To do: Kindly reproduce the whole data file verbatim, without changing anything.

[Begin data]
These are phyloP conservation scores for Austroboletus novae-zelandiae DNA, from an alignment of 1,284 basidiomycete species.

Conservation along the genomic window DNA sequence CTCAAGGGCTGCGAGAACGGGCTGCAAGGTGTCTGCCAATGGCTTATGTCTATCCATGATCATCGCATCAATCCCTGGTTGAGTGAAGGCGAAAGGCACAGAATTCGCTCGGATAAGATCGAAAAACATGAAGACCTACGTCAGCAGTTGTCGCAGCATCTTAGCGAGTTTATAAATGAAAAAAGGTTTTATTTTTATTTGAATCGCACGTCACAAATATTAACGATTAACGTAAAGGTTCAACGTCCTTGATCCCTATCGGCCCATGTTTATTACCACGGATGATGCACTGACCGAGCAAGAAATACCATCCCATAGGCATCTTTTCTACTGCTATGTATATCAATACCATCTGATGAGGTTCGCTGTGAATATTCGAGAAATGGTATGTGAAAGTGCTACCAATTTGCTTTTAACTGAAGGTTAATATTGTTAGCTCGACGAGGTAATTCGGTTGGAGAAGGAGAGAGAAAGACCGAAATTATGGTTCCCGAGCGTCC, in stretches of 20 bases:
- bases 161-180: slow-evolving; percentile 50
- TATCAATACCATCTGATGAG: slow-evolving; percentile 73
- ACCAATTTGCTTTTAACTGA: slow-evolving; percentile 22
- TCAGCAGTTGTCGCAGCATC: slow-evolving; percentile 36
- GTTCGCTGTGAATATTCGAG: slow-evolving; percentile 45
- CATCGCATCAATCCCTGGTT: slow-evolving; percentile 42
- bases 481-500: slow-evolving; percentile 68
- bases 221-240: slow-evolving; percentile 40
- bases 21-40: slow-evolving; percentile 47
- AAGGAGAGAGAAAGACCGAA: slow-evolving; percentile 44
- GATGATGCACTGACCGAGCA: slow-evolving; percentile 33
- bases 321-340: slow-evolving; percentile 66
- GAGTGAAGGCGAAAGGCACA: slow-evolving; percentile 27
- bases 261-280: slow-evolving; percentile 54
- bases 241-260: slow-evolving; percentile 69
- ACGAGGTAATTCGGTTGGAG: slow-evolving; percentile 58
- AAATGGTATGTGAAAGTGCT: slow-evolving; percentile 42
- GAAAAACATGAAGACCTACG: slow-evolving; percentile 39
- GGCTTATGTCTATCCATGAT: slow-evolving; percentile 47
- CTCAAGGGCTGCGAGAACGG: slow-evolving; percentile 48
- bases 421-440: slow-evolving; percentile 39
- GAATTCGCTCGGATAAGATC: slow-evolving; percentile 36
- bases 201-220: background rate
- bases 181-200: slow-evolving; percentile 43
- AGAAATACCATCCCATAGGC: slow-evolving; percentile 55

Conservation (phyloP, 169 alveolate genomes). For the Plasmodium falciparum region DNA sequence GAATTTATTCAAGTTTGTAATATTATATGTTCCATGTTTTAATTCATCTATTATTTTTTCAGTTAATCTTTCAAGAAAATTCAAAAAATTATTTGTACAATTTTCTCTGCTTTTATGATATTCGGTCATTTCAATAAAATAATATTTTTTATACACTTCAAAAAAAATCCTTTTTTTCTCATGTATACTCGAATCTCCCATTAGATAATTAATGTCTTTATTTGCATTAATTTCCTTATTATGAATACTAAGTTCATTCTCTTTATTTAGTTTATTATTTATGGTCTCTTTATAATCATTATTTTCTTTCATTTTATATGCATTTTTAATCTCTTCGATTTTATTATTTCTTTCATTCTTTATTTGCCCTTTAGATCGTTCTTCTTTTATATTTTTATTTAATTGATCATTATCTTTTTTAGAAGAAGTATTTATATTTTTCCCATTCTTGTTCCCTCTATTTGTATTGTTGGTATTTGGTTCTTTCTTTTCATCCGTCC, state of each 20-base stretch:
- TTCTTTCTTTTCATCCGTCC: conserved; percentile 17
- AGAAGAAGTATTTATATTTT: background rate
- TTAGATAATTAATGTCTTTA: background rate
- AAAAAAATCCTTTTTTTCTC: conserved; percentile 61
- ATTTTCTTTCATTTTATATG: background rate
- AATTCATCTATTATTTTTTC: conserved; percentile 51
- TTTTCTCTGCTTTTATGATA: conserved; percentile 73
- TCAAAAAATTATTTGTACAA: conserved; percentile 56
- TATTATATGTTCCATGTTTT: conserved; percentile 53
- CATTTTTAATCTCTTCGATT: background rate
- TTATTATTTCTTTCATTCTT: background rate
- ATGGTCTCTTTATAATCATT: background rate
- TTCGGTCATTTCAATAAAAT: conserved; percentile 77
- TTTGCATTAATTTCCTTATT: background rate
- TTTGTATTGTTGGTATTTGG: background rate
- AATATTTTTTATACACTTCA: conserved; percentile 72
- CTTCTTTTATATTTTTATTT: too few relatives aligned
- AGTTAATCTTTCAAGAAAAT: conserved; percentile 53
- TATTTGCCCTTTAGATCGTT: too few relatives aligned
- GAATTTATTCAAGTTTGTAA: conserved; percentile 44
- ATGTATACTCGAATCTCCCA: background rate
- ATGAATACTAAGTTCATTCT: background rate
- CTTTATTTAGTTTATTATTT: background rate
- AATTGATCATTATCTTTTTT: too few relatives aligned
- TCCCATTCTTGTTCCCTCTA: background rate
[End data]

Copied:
These are phyloP conservation scores for Austroboletus novae-zelandiae DNA, from an alignment of 1,284 basidiomycete species.

Conservation along the genomic window DNA sequence CTCAAGGGCTGCGAGAACGGGCTGCAAGGTGTCTGCCAATGGCTTATGTCTATCCATGATCATCGCATCAATCCCTGGTTGAGTGAAGGCGAAAGGCACAGAATTCGCTCGGATAAGATCGAAAAACATGAAGACCTACGTCAGCAGTTGTCGCAGCATCTTAGCGAGTTTATAAATGAAAAAAGGTTTTATTTTTATTTGAATCGCACGTCACAAATATTAACGATTAACGTAAAGGTTCAACGTCCTTGATCCCTATCGGCCCATGTTTATTACCACGGATGATGCACTGACCGAGCAAGAAATACCATCCCATAGGCATCTTTTCTACTGCTATGTATATCAATACCATCTGATGAGGTTCGCTGTGAATATTCGAGAAATGGTATGTGAAAGTGCTACCAATTTGCTTTTAACTGAAGGTTAATATTGTTAGCTCGACGAGGTAATTCGGTTGGAGAAGGAGAGAGAAAGACCGAAATTATGGTTCCCGAGCGTCC, in stretches of 20 bases:
- bases 161-180: slow-evolving; percentile 50
- TATCAATACCATCTGATGAG: slow-evolving; percentile 73
- ACCAATTTGCTTTTAACTGA: slow-evolving; percentile 22
- TCAGCAGTTGTCGCAGCATC: slow-evolving; percentile 36
- GTTCGCTGTGAATATTCGAG: slow-evolving; percentile 45
- CATCGCATCAATCCCTGGTT: slow-evolving; percentile 42
- bases 481-500: slow-evolving; percentile 68
- bases 221-240: slow-evolving; percentile 40
- bases 21-40: slow-evolving; percentile 47
- AAGGAGAGAGAAAGACCGAA: slow-evolving; percentile 44
- GATGATGCACTGACCGAGCA: slow-evolving; percentile 33
- bases 321-340: slow-evolving; percentile 66
- GAGTGAAGGCGAAAGGCACA: slow-evolving; percentile 27
- bases 261-280: slow-evolving; percentile 54
- bases 241-260: slow-evolving; percentile 69
- ACGAGGTAATTCGGTTGGAG: slow-evolving; percentile 58
- AAATGGTATGTGAAAGTGCT: slow-evolving; percentile 42
- GAAAAACATGAAGACCTACG: slow-evolving; percentile 39
- GGCTTATGTCTATCCATGAT: slow-evolving; percentile 47
- CTCAAGGGCTGCGAGAACGG: slow-evolving; percentile 48
- bases 421-440: slow-evolving; percentile 39
- GAATTCGCTCGGATAAGATC: slow-evolving; percentile 36
- bases 201-220: background rate
- bases 181-200: slow-evolving; percentile 43
- AGAAATACCATCCCATAGGC: slow-evolving; percentile 55

Conservation (phyloP, 169 alveolate genomes). For the Plasmodium falciparum region DNA sequence GAATTTATTCAAGTTTGTAATATTATATGTTCCATGTTTTAATTCATCTATTATTTTTTCAGTTAATCTTTCAAGAAAATTCAAAAAATTATTTGTACAATTTTCTCTGCTTTTATGATATTCGGTCATTTCAATAAAATAATATTTTTTATACACTTCAAAAAAAATCCTTTTTTTCTCATGTATACTCGAATCTCCCATTAGATAATTAATGTCTTTATTTGCATTAATTTCCTTATTATGAATACTAAGTTCATTCTCTTTATTTAGTTTATTATTTATGGTCTCTTTATAATCATTATTTTCTTTCATTTTATATGCATTTTTAATCTCTTCGATTTTATTATTTCTTTCATTCTTTATTTGCCCTTTAGATCGTTCTTCTTTTATATTTTTATTTAATTGATCATTATCTTTTTTAGAAGAAGTATTTATATTTTTCCCATTCTTGTTCCCTCTATTTGTATTGTTGGTATTTGGTTCTTTCTTTTCATCCGTCC, state of each 20-base stretch:
- TTCTTTCTTTTCATCCGTCC: conserved; percentile 17
- AGAAGAAGTATTTATATTTT: background rate
- TTAGATAATTAATGTCTTTA: background rate
- AAAAAAATCCTTTTTTTCTC: conserved; percentile 61
- ATTTTCTTTCATTTTATATG: background rate
- AATTCATCTATTATTTTTTC: conserved; percentile 51
- TTTTCTCTGCTTTTATGATA: conserved; percentile 73
- TCAAAAAATTATTTGTACAA: conserved; percentile 56
- TATTATATGTTCCATGTTTT: conserved; percentile 53
- CATTTTTAATCTCTTCGATT: background rate
- TTATTATTTCTTTCATTCTT: background rate
- ATGGTCTCTTTATAATCATT: background rate
- TTCGGTCATTTCAATAAAAT: conserved; percentile 77
- TTTGCATTAATTTCCTTATT: background rate
- TTTGTATTGTTGGTATTTGG: background rate
- AATATTTTTTATACACTTCA: conserved; percentile 72
- CTTCTTTTATATTTTTATTT: too few relatives aligned
- AGTTAATCTTTCAAGAAAAT: conserved; percentile 53
- TATTTGCCCTTTAGATCGTT: too few relatives aligned
- GAATTTATTCAAGTTTGTAA: conserved; percentile 44
- ATGTATACTCGAATCTCCCA: background rate
- ATGAATACTAAGTTCATTCT: background rate
- CTTTATTTAGTTTATTATTT: background rate
- AATTGATCATTATCTTTTTT: too few relatives aligned
- TCCCATTCTTGTTCCCTCTA: background rate